The UN refugee agency and Germany’s police chief urged European countries not to demonise or reject refugees because one of Friday’s Paris bombers was believed to have slipped into Europe among migrants registered in Greece.
“We are deeply disturbed by language that demonises refugees as a group,” UN spokesperson Melissa Fleming said after government officials in Poland, Slovakia and the German state of Bavaria cited the Paris attacks as a reason to refuse refugees.
The head of Germany’s Federal Criminal Office said there was no sign that Islamist militants had entered Germany posing as an asylum seeker to commit an attack.
On Monday, Hollande told a solemn joint session of Parliament at the Palace of Versailles that France was at war, promising to increase funds for national security and strengthen anti-terrorism laws in response to the attacks.
Prime Minister Manuel Valls said Hollande would travel to Washington and Moscow next week to press his case for an alliance in Syria.
At present, Russia is supporting Assad’s forces in conjunction with Iran and Lebanese Hizbollah militia, while the United States and France are in a coalition with Sunni Arab states opposed to Assad.
Valls said Paris would spare no expense to reinforce and equip its security forces and law enforcement agencies to fight terrorism, even though that was bound to involve breaching European budget deficit limits.
“They will necessarily be exceeded, because the resources we are giving the security services will not come from other budgets. We have to face up to this, and Europe ought to understand,” he told France Inter radio.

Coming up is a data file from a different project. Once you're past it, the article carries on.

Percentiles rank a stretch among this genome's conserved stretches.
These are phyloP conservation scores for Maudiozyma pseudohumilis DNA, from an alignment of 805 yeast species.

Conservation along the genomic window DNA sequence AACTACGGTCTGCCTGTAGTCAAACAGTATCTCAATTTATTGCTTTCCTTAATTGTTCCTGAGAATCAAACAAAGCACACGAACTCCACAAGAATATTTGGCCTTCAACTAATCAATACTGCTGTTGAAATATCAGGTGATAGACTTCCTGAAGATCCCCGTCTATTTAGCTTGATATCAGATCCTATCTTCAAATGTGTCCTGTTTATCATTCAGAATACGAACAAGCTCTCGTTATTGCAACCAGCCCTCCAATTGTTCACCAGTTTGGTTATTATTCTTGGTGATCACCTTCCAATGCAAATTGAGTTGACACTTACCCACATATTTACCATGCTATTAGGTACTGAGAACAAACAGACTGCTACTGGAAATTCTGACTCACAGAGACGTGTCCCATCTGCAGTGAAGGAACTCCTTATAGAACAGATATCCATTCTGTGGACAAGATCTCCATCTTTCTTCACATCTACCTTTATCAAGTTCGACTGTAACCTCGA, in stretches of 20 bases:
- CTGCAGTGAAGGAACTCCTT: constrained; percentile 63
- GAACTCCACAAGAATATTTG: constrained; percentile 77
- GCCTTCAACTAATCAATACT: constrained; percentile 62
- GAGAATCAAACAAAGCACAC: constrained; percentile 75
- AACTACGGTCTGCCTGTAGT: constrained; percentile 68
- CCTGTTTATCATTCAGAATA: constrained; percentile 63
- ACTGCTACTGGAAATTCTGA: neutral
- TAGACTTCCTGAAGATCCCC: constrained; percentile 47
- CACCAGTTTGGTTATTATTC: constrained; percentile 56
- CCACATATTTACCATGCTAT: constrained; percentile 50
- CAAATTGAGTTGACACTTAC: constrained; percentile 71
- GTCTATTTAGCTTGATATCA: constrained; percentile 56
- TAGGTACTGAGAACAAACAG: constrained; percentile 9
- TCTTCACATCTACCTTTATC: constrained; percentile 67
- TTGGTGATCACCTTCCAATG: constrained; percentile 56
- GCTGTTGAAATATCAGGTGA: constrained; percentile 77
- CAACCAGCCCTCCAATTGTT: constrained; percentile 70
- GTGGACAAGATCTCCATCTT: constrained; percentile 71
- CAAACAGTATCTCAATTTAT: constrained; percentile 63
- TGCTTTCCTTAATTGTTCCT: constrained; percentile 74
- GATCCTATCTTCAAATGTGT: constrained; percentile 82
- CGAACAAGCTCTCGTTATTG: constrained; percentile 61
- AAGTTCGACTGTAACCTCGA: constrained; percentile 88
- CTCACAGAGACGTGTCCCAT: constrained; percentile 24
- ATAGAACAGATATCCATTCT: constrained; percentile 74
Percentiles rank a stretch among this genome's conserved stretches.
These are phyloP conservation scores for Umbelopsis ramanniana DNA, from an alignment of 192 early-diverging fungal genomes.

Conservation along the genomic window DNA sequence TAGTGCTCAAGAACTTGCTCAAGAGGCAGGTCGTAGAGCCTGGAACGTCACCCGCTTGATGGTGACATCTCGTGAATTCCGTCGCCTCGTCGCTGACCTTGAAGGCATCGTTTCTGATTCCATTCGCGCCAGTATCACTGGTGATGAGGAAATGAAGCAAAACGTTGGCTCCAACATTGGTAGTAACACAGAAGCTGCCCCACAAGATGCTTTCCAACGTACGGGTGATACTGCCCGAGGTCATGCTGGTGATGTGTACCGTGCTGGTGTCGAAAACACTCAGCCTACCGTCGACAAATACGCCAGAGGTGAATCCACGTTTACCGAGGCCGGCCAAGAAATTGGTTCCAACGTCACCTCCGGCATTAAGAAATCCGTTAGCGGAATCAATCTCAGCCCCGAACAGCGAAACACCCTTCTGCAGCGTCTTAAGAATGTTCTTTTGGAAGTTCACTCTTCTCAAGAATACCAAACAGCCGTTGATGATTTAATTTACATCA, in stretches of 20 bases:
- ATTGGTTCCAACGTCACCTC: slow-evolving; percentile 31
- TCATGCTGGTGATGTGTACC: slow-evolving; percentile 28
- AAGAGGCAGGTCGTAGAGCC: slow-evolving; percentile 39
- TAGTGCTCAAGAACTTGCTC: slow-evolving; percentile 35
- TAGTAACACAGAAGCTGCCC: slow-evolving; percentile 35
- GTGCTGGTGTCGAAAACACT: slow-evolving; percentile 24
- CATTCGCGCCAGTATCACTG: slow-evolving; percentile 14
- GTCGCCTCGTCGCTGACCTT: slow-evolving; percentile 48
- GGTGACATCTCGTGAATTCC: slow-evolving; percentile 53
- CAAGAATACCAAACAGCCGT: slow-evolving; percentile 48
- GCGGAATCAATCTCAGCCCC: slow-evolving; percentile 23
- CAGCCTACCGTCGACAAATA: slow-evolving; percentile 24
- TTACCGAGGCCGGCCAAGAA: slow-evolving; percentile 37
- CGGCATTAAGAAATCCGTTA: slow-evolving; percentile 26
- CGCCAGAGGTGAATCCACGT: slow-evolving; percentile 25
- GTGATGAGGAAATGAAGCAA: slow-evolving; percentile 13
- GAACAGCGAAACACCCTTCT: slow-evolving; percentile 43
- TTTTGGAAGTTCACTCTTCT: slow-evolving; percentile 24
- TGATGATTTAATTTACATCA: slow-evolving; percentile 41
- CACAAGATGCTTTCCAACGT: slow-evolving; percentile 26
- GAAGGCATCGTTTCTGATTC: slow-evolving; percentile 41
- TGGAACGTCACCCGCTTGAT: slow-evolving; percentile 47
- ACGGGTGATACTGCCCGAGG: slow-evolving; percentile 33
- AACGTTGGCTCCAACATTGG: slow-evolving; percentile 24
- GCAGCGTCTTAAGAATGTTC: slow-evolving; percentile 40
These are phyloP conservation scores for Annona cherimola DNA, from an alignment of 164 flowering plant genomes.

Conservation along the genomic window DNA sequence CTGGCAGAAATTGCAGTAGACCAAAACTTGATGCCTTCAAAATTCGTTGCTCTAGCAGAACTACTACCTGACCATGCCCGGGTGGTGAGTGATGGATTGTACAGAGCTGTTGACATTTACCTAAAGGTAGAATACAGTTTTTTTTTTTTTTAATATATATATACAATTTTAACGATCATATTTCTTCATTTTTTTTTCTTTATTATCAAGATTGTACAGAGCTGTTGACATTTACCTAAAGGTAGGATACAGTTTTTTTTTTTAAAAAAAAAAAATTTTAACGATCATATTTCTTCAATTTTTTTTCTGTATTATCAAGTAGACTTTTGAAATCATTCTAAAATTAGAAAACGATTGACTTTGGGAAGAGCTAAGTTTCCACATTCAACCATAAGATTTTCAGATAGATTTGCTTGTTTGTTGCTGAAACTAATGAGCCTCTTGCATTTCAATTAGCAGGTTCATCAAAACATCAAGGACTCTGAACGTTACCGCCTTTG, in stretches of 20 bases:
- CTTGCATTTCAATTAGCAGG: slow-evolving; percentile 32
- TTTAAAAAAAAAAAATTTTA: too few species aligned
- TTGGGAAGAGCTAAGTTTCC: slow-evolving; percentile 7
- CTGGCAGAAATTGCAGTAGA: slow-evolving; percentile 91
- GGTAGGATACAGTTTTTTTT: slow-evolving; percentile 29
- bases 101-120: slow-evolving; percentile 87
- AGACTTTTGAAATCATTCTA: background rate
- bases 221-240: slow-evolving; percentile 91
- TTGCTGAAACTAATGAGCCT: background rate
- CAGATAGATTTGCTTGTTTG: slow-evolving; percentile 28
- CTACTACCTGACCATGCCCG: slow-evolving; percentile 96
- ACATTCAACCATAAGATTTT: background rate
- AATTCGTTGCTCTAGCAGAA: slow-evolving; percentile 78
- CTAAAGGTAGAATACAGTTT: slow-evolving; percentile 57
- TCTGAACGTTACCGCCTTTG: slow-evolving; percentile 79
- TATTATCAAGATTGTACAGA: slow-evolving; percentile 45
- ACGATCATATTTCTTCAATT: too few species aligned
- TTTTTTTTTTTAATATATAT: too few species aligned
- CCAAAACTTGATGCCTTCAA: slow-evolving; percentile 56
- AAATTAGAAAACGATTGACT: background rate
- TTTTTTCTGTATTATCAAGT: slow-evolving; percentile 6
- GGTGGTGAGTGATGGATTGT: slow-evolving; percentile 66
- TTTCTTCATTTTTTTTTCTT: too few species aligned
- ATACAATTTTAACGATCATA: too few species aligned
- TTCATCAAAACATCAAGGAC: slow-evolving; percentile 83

The European Commission said it would show understanding to France if additional security spending pushed up its deficit. The EU executive will reassess the French budget plan once Paris has put figures on its additional defence and security costs.
“One thing that is clear... is that in this terrible moment, the protection of citizens, the security of citizens in France and Europe is the absolute priority,”
European Economics Commissioner Pierre Moscovici told a news conference.
Britain announced on Tuesday it would nearly double spending on cyber security to prevent Islamic militants launching online attacks on the country and increase the number of spies.
Hollande announced on Monday he would create 5,000 jobs in the security forces, boost prison service staff by 2,500, beef up the depleted unit of anti-terrorism magistrates and avoid cuts in defence spending before 2019.
He also said he would ask Parliament to extend for three months a state of emergency he declared on Friday, which gives security forces sweeping powers to search and detain suspects.
Prosecutors have identified five of the seven dead assailants -- four Frenchmen and a foreigner fingerprinted in Greece among refugees last month.
In addition to the suspect on the run, police believe at least four other people helped organise the mayhem.
Investigators believe the attacks may have been ordered by Abdelhamid Abaaoud, a Belgian national now living in Syria where he has become an internet propagandist for Islamic State under the nom de guerre Abu Omar al-Belgiki -- the Belgian.
Belgian media have reported that Salah Abdeslam spent time in jail for robbery five years ago alongside Abaaoud.
Police in France named two of the French attackers as Ismael Omar Mostefai, 29, from Chartres, southwest of Paris, and Samy Amimour, 28, from the Paris suburb of Drancy.
Valls refused to comment on media reports that Amimour managed to slip back into France unnoticed despite being the object of an arrest warrant for terrorism-related activity.
France believes Mostefai, a petty criminal who never served time in jail, visited Syria in 2013-2014. His radicalisation underlined the trouble police face trying to capture an elusive enemy raised in its own cities.